April 22, 2008
Skin Cancers on Scalp and Neck Boost Death Risk
People with skin cancers on the scalp or neck may be at an increased risk of mortality than others, according to the results of a new large study published in the Archives of Dermatology.
The study of 50,000 cases of melanoma found that people with skin cancers on the scalp or neck were almost twice as likely to dies as those with melanoma on their arms or legs.
The team from the University of North Carolina School of Medicine reported that the five-year survival rate for patients with scalp or neck cancer was 83%, compared with 92% for those with melanomas on the face and ears and on the extremities.
Researchers claimed that cancers on the scalp and neck were typically thicker and more likely to be ulcerated than those in other regions of the body.
This could be due to the fact that cancers in some areas tended to be hidden by hair and thus were not reported as soon as others, they said.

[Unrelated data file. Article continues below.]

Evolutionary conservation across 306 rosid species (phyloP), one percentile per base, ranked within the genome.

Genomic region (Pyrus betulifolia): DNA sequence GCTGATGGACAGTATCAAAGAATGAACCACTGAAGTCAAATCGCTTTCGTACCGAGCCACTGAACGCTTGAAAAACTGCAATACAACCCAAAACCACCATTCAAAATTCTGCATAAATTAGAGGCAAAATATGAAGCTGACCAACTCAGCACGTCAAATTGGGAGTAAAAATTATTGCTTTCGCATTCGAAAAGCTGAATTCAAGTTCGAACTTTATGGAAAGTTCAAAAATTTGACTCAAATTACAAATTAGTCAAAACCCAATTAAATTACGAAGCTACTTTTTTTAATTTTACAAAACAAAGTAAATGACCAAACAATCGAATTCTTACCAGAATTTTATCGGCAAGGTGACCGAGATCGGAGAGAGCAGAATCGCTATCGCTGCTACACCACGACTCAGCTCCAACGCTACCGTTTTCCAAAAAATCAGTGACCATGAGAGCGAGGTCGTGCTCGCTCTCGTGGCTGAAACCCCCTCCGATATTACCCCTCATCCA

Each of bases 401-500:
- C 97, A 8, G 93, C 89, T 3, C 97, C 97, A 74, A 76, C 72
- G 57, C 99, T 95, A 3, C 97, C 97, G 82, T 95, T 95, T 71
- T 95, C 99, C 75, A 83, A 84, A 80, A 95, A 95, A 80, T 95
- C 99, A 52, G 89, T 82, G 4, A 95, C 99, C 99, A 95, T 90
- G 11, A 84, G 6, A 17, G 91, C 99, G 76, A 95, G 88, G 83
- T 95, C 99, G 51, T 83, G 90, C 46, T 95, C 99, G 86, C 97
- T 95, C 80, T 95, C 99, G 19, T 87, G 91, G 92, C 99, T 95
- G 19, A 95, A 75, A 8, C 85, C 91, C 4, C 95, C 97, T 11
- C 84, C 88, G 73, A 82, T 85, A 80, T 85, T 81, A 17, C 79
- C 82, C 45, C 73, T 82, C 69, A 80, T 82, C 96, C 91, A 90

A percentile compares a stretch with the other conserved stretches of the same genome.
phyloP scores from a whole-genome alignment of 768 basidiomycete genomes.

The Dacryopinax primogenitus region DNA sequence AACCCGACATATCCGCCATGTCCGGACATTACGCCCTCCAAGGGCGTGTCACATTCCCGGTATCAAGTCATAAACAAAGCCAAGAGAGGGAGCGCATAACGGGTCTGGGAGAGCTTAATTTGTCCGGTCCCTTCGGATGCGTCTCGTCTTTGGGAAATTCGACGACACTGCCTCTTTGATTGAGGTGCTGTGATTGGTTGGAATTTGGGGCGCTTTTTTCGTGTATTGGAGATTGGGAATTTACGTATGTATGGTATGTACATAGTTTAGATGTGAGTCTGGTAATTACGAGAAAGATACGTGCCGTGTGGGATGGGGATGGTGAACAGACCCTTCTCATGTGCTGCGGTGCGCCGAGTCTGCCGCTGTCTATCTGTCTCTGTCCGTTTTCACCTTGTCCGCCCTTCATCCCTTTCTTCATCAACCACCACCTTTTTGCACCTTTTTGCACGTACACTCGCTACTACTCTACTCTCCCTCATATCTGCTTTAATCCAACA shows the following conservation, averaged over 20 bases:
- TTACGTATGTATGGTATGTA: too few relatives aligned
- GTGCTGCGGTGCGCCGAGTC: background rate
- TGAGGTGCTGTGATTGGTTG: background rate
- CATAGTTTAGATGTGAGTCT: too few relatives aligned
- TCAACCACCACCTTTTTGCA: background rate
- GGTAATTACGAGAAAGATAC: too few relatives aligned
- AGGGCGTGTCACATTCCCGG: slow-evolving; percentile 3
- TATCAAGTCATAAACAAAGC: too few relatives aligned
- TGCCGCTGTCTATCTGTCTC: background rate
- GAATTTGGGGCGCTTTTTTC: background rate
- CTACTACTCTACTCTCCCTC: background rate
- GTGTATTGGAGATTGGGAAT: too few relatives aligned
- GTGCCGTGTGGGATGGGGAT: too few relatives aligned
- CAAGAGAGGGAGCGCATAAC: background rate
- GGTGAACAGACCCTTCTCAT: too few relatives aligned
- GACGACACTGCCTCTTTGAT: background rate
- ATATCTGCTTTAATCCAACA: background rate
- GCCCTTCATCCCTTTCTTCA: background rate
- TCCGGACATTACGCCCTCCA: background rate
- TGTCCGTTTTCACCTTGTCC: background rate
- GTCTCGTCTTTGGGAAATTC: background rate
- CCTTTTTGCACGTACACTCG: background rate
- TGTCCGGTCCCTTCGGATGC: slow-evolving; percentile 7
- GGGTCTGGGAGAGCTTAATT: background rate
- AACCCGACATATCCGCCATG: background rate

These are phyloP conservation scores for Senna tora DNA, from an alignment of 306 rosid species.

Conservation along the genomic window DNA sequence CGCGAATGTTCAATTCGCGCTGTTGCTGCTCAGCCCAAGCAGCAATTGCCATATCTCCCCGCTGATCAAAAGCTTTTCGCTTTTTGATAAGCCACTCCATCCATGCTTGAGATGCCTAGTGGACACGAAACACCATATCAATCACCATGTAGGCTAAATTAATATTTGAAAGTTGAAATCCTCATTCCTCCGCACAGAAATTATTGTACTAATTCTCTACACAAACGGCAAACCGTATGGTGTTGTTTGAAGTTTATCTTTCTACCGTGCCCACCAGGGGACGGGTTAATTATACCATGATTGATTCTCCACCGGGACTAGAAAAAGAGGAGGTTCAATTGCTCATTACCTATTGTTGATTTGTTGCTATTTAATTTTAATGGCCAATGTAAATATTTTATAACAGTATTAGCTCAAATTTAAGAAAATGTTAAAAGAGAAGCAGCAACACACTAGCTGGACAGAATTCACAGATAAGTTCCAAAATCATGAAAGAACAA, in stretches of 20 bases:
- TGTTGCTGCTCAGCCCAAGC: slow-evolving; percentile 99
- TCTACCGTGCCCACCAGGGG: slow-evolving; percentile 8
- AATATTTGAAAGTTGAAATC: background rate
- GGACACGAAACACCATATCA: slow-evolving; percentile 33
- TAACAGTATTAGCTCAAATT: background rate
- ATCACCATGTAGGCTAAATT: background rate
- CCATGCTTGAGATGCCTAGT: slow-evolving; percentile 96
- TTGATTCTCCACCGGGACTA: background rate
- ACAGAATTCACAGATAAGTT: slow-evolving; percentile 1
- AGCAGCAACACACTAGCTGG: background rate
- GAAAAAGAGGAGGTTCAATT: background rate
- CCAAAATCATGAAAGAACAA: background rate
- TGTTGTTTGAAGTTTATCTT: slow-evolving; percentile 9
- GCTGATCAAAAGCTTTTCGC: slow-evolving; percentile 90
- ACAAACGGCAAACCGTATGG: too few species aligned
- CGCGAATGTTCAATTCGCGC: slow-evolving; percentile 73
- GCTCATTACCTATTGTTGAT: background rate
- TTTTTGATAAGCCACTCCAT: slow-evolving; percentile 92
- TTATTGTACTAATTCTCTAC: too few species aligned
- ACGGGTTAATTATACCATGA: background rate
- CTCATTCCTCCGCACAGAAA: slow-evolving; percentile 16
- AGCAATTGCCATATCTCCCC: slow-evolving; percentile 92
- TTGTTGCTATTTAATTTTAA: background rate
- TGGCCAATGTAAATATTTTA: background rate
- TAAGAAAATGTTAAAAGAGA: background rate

However, after they considered all of these factors, researchers still concluded that patients with melanoma on the scalp or neck were more likely to die. They concluded that there were biological differences between the cancers.
Patients with these types of skin cancers were typically males aged 59 as opposed to an average of 55 in the study.
"Only 6% of melanomas present with the disease on the scalp or neck, but those patients account for 10% of melanoma deaths," said Nancy Thomas, a professor of dermatology who led the research.
"That's why we need extra time to look at the scalp during full-skin examinations."
"Generally, when people are protecting themselves from the sun, the head and neck do not receive the same attention as the rest of the body," said Indy Rihal, spokeswoman of The British Skin Foundation.
"You must not ignore your neck and scalp. This new piece of research highlights the importance of this, so make sure that you always wear a wide-brimmed hat to protect your scalp, face and neck too."
The Cancer Research UK group said the research should add awareness for people who are affected by melanoma.
"Melanomas can grow anywhere on the body so it's crucial to check all areas of your skin regularly for any unusual changes, as the disease is much easier to treat when it's spotted earlier," said Dr Alison Ross.
On the Net:
University of North Carolina School of Medicine
Archives of Dermatology
British Skin Foundation
Cancer Research UK